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In the 21 years since Playboy hit Irish shelves, the mag has featured Rosanna Davison and Danny Healy-Rae

Playboy magazine lost its founder this week with the death of Hugh Hefner.

Kim Kardashian is featured on the December 2007 cover of Playboy.
Kim Kardashian is featured on the December 2007 cover of Playboy.
Image: Stephen Wayda/Playboy/Press Association

PLAYBOY MAGAZINE LOST its founder this week with the death of Hugh Hefner.

Playboy, an institution like no other, has been around for over 64 years, and it’s still going.

For many, the magazine was a rite of passage, but it has only been on Irish shelves for the last 21 years, ever since a ban on its sale was lifted in 1995 (and it quickly became the highest-selling men’s title in the country).

Before that, it was banned by the Censorship of Publications Board through the Censorship of Publications Act which prohibited the sale and distribution of “unwholesome literature”. (Here’s a look at some vintage copies to show us what we were missing out on.)

However, prior to the mag legally going on sale, it’s understood the publication actually  was in circulation for a long time.

Banned

Perhaps an unlikely coupling, an article on the Playboy website states that the IRA may have helped smuggle in contraband, such as Playboy, into Ireland, by replacing the cover with more “innocuous periodicals”.

In fact, a couple of hundred books are still banned in Ireland, with a campaign only mounting in 2015 for the ban on Playboy’s sister publication, Playgirl, to be lifted.

The big day for Playboy came on 15 December 1995 when the magazine hit newsagents around the country for the first time since it began in 1959.

Hugh Hefner Death Hugh Hefner Source: Keystone Press Agency

“The decision by the Board to allow Irish citizens free access to Playboy magazine is both responsible on their part and welcome from ours,” said Robert O’Donnell, senior vice president of International Publishing, Playboy Enterprises at the time.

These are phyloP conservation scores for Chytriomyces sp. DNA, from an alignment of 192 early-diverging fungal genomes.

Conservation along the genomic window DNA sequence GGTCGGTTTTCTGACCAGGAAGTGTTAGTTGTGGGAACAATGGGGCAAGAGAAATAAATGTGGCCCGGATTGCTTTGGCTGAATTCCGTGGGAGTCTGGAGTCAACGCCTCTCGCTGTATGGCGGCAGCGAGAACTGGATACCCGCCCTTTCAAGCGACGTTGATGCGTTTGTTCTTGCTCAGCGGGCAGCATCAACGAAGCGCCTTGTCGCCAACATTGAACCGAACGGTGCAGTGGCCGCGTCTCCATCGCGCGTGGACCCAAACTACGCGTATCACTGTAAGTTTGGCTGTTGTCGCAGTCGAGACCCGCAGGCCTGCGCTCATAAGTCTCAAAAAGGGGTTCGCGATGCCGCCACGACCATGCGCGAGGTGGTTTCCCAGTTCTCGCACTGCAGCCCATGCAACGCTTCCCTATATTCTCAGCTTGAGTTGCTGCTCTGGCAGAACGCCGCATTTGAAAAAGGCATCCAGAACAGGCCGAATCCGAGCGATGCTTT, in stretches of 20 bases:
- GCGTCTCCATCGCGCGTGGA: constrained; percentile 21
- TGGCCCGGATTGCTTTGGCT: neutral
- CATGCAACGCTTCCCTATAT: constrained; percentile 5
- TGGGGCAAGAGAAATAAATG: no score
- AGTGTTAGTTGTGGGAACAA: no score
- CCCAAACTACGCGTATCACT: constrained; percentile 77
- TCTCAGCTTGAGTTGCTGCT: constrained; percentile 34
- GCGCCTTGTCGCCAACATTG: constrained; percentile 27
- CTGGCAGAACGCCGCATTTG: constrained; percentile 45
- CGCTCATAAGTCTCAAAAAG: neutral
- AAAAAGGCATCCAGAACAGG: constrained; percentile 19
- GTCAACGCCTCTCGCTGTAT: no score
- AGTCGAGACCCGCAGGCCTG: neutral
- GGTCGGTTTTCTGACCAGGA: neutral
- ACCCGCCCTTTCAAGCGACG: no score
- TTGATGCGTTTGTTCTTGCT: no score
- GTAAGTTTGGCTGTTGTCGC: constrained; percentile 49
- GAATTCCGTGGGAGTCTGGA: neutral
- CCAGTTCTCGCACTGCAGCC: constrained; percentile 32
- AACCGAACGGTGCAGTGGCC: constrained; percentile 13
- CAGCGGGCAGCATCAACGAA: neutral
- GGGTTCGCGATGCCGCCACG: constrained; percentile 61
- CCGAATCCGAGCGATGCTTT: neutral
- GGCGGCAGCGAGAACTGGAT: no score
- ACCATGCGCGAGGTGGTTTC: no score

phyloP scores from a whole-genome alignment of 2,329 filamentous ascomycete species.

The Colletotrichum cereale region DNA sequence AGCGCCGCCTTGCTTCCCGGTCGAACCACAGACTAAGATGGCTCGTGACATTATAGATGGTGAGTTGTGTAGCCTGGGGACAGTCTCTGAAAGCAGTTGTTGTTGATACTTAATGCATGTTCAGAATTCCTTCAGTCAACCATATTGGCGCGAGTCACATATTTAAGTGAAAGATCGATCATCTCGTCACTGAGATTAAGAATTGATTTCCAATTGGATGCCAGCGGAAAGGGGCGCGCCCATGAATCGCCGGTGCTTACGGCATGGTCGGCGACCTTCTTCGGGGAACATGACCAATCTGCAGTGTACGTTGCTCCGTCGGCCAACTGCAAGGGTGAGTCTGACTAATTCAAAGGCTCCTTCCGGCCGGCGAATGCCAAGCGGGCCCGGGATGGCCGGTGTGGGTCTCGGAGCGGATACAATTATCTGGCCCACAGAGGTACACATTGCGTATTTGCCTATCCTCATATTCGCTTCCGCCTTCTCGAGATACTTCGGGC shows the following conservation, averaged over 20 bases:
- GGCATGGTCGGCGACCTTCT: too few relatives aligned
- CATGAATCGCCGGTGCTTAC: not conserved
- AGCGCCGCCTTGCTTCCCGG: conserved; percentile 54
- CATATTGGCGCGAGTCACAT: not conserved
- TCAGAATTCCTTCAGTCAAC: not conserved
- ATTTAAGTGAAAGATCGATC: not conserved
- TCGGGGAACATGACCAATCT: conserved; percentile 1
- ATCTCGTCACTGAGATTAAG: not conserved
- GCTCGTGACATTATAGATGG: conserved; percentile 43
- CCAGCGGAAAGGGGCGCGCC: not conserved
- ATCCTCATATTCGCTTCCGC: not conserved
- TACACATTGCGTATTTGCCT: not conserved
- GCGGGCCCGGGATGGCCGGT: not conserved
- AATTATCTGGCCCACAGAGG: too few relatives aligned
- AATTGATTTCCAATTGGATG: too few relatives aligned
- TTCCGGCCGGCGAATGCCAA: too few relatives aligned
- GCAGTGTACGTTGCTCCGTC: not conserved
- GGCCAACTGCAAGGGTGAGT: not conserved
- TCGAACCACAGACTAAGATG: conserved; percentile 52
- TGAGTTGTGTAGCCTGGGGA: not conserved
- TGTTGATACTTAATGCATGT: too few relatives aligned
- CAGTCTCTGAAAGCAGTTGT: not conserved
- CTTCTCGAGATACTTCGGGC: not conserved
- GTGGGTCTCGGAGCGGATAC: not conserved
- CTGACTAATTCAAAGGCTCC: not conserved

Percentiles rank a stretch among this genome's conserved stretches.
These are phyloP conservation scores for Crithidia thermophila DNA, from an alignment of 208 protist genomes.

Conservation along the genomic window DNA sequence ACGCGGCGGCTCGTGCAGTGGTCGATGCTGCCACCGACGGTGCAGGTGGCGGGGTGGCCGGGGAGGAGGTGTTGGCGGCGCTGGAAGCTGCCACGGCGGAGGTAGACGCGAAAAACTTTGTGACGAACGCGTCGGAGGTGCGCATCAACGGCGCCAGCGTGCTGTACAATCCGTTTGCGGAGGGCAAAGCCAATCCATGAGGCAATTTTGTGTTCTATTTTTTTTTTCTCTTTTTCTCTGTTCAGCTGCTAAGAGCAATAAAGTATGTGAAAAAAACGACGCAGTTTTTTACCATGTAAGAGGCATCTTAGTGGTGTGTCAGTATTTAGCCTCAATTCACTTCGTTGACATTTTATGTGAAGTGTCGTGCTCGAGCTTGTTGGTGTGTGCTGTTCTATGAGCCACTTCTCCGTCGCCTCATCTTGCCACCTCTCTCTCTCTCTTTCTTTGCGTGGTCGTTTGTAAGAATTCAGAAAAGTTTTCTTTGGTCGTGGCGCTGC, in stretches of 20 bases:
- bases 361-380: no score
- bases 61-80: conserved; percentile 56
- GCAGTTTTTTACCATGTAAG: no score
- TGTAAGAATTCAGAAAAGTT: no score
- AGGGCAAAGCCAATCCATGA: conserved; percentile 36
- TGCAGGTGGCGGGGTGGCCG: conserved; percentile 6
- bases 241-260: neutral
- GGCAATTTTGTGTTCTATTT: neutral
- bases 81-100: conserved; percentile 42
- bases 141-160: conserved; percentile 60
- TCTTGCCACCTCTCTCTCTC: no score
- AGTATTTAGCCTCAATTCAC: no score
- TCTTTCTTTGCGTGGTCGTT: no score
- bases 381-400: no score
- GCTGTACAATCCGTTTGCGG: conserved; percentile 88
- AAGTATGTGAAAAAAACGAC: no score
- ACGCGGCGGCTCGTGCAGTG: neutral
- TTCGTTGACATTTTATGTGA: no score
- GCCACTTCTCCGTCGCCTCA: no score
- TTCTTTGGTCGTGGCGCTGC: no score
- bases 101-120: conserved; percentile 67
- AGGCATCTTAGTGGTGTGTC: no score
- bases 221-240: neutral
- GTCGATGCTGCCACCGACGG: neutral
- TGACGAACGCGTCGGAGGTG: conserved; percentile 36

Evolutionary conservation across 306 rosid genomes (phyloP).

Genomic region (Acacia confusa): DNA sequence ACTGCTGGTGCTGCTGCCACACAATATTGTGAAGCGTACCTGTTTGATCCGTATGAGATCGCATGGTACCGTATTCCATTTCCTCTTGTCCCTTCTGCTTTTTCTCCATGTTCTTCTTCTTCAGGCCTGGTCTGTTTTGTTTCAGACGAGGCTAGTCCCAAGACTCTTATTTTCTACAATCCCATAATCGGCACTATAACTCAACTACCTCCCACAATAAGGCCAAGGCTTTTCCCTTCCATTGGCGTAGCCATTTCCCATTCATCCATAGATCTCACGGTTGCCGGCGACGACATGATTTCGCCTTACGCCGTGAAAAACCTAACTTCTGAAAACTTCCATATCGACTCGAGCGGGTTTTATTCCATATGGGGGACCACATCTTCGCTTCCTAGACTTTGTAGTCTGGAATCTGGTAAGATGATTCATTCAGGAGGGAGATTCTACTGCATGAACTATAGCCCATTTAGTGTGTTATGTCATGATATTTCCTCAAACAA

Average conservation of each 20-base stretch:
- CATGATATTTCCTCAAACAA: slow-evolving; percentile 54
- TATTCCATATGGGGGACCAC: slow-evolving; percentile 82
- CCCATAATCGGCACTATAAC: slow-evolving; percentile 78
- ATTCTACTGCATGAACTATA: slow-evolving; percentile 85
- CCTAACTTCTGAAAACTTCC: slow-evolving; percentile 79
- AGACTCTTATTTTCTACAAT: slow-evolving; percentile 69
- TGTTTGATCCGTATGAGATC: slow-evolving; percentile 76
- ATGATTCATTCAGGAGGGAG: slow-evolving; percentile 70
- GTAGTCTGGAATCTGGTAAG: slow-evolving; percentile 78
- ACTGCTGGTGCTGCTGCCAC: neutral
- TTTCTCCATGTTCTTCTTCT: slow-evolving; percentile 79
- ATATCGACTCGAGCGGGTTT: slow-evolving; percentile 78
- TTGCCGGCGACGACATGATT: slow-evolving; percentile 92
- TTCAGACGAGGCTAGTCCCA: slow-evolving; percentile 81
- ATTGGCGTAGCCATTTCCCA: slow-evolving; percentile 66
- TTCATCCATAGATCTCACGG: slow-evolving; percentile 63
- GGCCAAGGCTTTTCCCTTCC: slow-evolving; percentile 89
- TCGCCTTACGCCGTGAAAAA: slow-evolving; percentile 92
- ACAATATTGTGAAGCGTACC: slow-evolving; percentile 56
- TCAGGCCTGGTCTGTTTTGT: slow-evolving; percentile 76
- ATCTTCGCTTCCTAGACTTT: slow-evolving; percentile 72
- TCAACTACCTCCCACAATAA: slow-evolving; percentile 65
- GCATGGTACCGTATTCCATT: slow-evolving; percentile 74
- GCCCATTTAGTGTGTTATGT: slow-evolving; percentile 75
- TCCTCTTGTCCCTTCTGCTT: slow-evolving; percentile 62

This ruling by the Appeals Board recognises that the world has indeed become a smaller place and that the citizens of Ireland should not be denied access to the number one general interest magazine for men. We are pleased that Playboy will once again be a part of the culture in a nation that has always nurtured and revered the arts.

How did it go down in Ireland? 

Despite sustained lobbying from some newsagents and retailers nationwide, sellers said there was not much fuss in the end, referring to it as being a “storm in a teacup”.

“There was a fair amount of advance publicity alright,” Vincent Jennings, chief executive with the Convenience Stores and Newsagents Association, told TheJournal.ie.

Jennings ran two separate newsagents in Limerick in 1995.

It went for about £4.90 I think, which was considerably more than it went for in the UK, but for a while the punters didn’t seem to mind.
We fought for it to be polybagged – you can imagine what would have happened if it had been open for perusal – but aside from that it came through with little or no objection.

File Photo Hugh Hefner, the silk pajamas-wearing founder of Playboy who helped steer nudity into the American mainstream, has died aged 91 Victoria Silvstedt, Playmate of the Month in December 1996 at a party in Dublin to celebrate the arrival of the magazine in Ireland. Source: RollingNews.ie

“It was overpriced for what it was to be honest,” he added.

He said some staff had moral objections to handling it, and some retailers refused point-blank to stock it. “But that was about as extreme as things got,” he said, adding:

It coming in was evidence of a changing Ireland more than anything. Censorship was starting to take a back seat really, and we were all a little more open-minded.
And like anything else there was a spurt of initial interest, say six months or so, and then it waned.

51iDNFMJmML._SX438_BO1,204,203,200_ Source: Playboy/Amazon

Ireland received the United States edition of Playboy, beginning with the January 1996 issue – which featured none other than actress Pamela Anderson who was at the height of her fame with Baywatch.

Of course, there was opposition at the time, and soon headlines such as, “Pornography goes on open display”, began to appear.

Newsagents at the time were concerned that with Playboy hitting the newsstands, it encouraged a number of competitors to begin “openly displaying pornographic magazines”.

One only has to look at the top shelf of a newsagents now to see that there concerns, whether they had a basis or not, were partially correct. Now, a wide range of publications are on offer to the consumer.

Fast forward to now, and the intervening years has seen the relationship between Ireland and Playboy continue.

An Irish woman Lorna Donohoe headed up its sales and PR for a number of years in LA and Kerry TD Danny Healy-Rae and model Rosanna Davison have appeared in the magazine (Danny was interviewed for German Playboy, while Rosanna posed for a spread, just to be clear).

Our very own Taoiseach Leo Varadkar even referenced Playboy during an interview in 2012 when he was asked what he thought of Davison’s photoshoot.

“Well I wouldn’t, eh, I wouldn’t do it myself. No I haven’t been asked so…”

Read: Playboy founder Hugh Hefner dies aged 91>

Read: Playboy magazine – here’s what Ireland was really missing all those years>

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